314 – ADOPT goes online

ADOPT is the Adoption and Diffusion Outcome Prediction Tool. It is now available as an online version, replacing the spreadsheet that has over 1000 users.

I’ve previous talked about how agricultural scientists, extension agents, policy makers and suppliers need to be able to predict how farmers will respond to a new practice or technology (PD203). How many farmers will adopt the new practice, and how quickly will they do so? This knowledge can influence research priorities, reserach funding decisions, the design and emphasis of extension campaigns, and the effectiveness of agricultural policies.

Although there is any amount of research exploring factors that influenced past adoption of novel practices by farmers, there has been very little effort to convert all that knowledge into a prediction tool.

A team of us developed ADOPT to fill that gap. There have been over 1000 downloads of the spreadsheet tool we developed, which comes in two versions: for developed and developing countries.

Now we have released an online version that superscedes the spreadsheet version for developed countries (we’re still working on the developing-country online version). It has a number of new features that make it even more useful and informative.

If you’d like a to investigate it, head over to adopt.csiro.au. You’ll need to create an account, and then you can explore the tool for free.

There is also an option to register for a full license, costing A$49, which gives you access to more results, a project report, and an unlimited number of assessments for one year.

Meanwhile, our journal paper about ADOPT in Agricultural Systems continues to be in their top 10 most downloaded papers (as of 9 June 2018). There have been around 10,000 downloads of the paper since it went online in late 2017. Feel free to get one yourself – it’s free and doesn’t require a subscription.

Further reading

Kuehne, G., Llewellyn, R., Pannell, D.J., Wilkinson, R., Dolling, P., Ouzman, J. and Ewing, M. (2017). Predicting farmer uptake of new agricultural practices: a tool for research, extension and policy, Agricultural Systems 156, 115-125. Journal web page * Ideas page

313 – Joining the dots versus growing the blobs

For the recent AARES conference in Adelaide, Maksym Polyakov did a wonderfully creative poster presenting our research on optimal targeting of ecological restoration.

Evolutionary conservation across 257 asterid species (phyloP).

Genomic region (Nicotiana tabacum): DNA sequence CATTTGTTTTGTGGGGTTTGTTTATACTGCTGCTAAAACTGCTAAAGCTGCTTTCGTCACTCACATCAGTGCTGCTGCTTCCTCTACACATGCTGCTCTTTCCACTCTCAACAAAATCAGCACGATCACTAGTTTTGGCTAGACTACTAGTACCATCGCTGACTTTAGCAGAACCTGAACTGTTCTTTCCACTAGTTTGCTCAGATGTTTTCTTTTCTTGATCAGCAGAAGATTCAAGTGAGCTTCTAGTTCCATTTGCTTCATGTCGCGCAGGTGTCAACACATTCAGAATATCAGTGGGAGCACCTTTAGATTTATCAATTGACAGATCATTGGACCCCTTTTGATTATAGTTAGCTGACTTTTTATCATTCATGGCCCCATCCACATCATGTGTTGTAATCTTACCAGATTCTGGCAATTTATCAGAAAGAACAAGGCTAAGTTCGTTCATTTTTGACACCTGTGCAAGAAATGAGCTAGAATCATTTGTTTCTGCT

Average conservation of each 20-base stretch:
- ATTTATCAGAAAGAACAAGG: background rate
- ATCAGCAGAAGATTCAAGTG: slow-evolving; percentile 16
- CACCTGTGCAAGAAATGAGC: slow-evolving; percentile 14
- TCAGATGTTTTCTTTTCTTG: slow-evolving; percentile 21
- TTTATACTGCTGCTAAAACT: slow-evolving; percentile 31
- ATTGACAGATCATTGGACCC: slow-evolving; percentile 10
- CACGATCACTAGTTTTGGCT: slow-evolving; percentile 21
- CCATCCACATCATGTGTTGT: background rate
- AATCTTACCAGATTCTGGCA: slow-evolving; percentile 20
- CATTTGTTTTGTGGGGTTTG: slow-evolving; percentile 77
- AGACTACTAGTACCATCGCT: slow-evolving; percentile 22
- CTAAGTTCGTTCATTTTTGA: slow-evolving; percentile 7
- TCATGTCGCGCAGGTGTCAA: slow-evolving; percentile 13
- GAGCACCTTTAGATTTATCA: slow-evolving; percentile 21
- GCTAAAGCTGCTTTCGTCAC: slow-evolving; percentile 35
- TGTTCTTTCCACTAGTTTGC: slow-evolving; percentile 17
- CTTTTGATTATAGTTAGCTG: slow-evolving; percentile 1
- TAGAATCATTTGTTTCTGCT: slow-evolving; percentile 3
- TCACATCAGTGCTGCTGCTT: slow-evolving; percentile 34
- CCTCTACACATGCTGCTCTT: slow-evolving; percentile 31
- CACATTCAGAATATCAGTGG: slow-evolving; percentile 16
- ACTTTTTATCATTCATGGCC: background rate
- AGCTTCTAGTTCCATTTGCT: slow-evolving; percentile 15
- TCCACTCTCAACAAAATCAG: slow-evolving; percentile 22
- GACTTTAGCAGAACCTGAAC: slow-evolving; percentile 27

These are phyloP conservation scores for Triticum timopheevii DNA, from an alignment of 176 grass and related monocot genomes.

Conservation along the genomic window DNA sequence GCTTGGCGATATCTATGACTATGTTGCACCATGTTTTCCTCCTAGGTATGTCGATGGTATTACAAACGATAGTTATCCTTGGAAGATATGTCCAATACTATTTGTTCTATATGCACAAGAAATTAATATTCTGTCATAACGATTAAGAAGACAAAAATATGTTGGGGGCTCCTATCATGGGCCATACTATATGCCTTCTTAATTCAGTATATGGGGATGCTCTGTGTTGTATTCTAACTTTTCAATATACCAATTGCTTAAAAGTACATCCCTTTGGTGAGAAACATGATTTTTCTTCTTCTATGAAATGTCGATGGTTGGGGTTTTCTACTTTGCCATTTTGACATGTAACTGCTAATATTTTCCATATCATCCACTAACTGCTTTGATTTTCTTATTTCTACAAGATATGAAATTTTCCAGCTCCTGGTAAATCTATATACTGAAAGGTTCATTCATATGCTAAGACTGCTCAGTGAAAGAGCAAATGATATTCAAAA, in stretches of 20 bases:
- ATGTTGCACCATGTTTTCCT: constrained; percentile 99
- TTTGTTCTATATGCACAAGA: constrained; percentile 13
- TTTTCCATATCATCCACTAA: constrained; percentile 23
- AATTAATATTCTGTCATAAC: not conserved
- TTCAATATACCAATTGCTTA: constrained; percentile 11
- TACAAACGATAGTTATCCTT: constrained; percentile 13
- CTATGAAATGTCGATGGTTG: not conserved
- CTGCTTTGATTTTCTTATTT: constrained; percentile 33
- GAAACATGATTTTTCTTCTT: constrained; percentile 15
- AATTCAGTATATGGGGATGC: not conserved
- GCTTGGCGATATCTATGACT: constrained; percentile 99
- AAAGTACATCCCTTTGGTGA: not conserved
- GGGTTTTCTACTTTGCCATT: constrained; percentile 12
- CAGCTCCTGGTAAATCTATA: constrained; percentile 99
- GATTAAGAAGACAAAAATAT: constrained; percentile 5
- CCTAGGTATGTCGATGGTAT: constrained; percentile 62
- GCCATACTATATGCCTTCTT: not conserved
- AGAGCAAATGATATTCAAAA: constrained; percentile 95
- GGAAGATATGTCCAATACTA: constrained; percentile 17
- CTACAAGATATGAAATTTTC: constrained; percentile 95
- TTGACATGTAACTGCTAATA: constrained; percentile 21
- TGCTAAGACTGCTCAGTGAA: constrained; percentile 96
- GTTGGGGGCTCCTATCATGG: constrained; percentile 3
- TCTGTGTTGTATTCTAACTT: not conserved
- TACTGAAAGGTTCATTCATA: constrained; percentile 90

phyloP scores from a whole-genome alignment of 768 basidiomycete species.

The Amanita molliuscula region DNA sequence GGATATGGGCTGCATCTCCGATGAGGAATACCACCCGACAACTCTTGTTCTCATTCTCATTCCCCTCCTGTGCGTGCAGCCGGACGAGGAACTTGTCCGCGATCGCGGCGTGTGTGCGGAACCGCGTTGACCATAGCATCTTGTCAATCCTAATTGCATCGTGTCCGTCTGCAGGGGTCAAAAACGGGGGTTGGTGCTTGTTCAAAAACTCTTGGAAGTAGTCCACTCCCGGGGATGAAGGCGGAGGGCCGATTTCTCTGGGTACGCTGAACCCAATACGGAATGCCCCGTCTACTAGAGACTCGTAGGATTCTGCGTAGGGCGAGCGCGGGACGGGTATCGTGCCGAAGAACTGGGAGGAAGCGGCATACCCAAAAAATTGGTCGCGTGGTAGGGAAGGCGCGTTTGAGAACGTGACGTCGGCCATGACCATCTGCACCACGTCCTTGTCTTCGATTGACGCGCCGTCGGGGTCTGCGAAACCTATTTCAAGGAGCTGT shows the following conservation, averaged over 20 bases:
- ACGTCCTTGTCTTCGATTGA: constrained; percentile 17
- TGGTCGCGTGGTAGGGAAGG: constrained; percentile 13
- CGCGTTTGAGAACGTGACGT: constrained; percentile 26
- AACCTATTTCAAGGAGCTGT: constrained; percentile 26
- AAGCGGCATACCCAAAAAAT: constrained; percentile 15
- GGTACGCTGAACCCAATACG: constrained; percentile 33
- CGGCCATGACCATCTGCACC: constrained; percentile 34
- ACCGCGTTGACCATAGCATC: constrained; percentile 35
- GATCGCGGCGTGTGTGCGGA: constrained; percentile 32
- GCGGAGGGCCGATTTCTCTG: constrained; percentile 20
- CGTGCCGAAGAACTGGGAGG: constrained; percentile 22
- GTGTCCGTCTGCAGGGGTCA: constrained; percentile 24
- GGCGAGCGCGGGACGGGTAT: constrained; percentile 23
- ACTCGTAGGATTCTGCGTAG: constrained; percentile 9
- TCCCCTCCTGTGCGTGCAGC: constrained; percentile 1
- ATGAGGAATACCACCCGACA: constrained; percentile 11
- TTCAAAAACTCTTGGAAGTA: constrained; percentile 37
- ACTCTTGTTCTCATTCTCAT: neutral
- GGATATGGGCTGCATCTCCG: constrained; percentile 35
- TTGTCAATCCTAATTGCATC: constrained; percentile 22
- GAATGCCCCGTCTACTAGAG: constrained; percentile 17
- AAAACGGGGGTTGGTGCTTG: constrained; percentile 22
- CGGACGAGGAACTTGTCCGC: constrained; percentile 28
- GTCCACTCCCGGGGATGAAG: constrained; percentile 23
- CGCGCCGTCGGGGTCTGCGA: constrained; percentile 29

There is a small image of the poster below, but if you want to see the details, go here. (Scroll down when you get there to see the poster.)

Not surprisingly, it won the prize for the best poster at the conference.

Abstract

The primary causes of biodiversity decline worldwide are habitat destruction, alteration and fragmentation resulting from human economic activities such as agriculture or property development. Public- and private-sector organizations allocate considerable resources to slow down biodiversity decline by developing conservation networks that preserve the remaining habitat. In this study we use simulation to compare several strategies to spatially target ecological restoration effort to create conservation networks, on private lands in a fragmented agricultural landscape. The evaluated targeting strategies are aggregation, connectivity and representativeness. The effectiveness of these targeting strategies is compared to the effectiveness of ecological restoration without targeting. We allow for heterogeneity of landowners’ willingness to participate in restoration projects and explicitly assume that that not all parcels within target areas will be restored. We model the probability of participation in restoration projects as a function of the private benefits of ecological restoration captured by the landowner. The results of the simulation are analyzed using regression analysis. Our results suggest that effectiveness of the targeting strategies depends on landscape characteristics (level of fragmentation) and species characteristics (habitat requirements and area of home range). On average, when uncertainty about whether landowners will participate is considered, for most analyzed species, the aggregation strategy outperforms the connectivity strategy with the representativeness strategy performing worst. This is contrary to the findings of previous studies and Government policy, that connectivity is the most effective strategy in fragmented landscapes. Accounting for the landowners’ behavior through a private benefits function improves the biodiversity outcome for most species.